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Pestilence > Consvming Impvlse > Reviews > we hope you die
Pestilence - Consvming Impvlse

Rising to the occasion - 89%

we hope you die, June 10th, 2024

The good ship Pestilence has once again been making the rounds on the local ragebait circuit. Older acts that seemingly exist solely to spite their legacy (usually at the behest of one remaining member living on reputational fumes) are hardly unique in metal, but Pestilence attract a uniquely visceral ire from long time fans.

What a time to once again dive back to the reasons people even care about this band in the first place. Having long neglected their first two albums for the sake of a deeper scrutiny of their early progressive era, I have since been correcting this error with some intensive sessions with ‘Consvming Impvlse’. The first thing to note is its place in the chronology of death metal. Pestilence arrived early enough that we can document the develop of death metal from the residual thrash influence from their early demos into ‘Mallevs Maleficarvm’, with 1989 marking – for all intents and purposes – the beginning of full blooded death metal, with Obituary, Morbid Angel, and Autopsy all throwing their hat in the ring with full length offerings.


Pestilence’s contribution in the form of ‘Consvming Impvlse’ is perhaps only contemporaneously matched by ‘Altars of Madness’ for its untroubled swagger. This is fully formed death metal in every sense of the word. The riffs take on angular provocations, weaving labyrinthine chromatic threads that upset the apple cart of linear thrash. The drums are perhaps the most notable vestige of the genre’s lineage, unfurling a pounding consistency of traditional rhythmic currents and evolved d-beats. But this only serves to further highlight just how disorientating and meandering the riffs were becoming, even as they were delivered in predictably quantifiable sequences.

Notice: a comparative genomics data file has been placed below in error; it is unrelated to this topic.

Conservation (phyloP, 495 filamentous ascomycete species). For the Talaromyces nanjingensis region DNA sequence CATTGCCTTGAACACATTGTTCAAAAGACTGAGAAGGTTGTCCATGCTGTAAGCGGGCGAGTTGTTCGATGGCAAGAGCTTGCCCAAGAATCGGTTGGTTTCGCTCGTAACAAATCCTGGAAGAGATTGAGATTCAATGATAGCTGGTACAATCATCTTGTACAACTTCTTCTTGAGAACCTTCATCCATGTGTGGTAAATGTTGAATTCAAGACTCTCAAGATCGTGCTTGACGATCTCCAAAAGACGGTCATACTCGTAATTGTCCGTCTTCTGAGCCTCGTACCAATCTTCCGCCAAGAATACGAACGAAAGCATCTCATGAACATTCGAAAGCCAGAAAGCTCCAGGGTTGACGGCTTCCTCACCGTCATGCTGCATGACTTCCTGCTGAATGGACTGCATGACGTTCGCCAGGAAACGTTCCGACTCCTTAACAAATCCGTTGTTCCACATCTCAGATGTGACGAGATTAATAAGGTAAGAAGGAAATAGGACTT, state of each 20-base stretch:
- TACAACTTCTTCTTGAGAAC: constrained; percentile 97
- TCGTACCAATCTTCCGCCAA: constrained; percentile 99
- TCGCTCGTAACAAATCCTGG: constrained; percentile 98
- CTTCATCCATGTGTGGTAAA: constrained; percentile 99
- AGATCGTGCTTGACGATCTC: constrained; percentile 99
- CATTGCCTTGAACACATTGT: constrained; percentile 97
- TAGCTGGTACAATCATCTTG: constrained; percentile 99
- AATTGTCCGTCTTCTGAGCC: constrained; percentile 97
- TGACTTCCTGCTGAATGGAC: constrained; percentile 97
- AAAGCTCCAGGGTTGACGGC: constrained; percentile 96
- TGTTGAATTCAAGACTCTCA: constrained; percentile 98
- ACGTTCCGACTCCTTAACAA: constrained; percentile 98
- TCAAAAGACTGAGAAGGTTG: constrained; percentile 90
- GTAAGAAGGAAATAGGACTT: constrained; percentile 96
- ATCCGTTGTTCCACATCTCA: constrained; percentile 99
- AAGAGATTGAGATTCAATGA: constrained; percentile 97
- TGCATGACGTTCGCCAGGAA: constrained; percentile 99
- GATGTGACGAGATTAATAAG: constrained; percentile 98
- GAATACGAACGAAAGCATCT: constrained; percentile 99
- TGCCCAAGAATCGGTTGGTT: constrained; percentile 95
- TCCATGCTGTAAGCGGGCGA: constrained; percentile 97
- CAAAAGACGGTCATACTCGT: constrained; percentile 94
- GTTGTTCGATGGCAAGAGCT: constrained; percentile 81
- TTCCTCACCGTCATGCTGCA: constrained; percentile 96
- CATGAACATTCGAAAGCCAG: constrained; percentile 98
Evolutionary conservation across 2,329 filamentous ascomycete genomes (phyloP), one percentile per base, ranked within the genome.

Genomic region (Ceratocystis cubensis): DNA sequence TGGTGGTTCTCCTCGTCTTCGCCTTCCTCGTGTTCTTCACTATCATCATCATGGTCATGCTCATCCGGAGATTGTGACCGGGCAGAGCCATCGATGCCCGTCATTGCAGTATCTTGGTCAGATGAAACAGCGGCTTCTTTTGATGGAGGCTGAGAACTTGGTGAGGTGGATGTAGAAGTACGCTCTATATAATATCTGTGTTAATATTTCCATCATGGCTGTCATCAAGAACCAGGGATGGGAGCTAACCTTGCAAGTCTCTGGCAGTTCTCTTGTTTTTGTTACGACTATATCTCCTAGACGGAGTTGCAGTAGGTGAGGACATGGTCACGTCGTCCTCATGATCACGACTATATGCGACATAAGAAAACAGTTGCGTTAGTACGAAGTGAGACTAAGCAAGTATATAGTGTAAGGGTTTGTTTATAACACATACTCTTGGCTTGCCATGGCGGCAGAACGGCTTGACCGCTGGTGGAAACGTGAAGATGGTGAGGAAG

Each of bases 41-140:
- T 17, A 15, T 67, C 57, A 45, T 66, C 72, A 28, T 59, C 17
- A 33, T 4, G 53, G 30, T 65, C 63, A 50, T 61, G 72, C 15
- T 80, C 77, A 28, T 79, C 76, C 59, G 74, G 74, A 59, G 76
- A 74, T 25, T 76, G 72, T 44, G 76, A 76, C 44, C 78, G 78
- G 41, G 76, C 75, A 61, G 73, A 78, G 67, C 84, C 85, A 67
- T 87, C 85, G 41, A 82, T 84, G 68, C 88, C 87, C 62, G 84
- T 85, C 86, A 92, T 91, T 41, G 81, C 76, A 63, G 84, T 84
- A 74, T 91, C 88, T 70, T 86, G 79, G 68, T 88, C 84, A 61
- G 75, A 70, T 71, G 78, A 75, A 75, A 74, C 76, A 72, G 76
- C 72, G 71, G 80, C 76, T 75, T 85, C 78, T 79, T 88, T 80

The production itself lends the album a mechanical nihilism, as the DIY inheritance of thrash and punk gives way to the art of capturing a theatrical experience that goes beyond the immediacy of the musicians’ individual circumstances. Tracks like ‘Suspended Animation’ and ‘Echoes of Death’ echoing [sic] ‘Altars of Madness’ for their subtle use of synths. In this context it would be remiss not to mention van Drunen’s vocals, which, alongside John Tardy, bring to life that sense of occasion and higher purpose that– over and above compositional rudiments – would set death metal apart from what had come before.

Originally published at Hate Meditations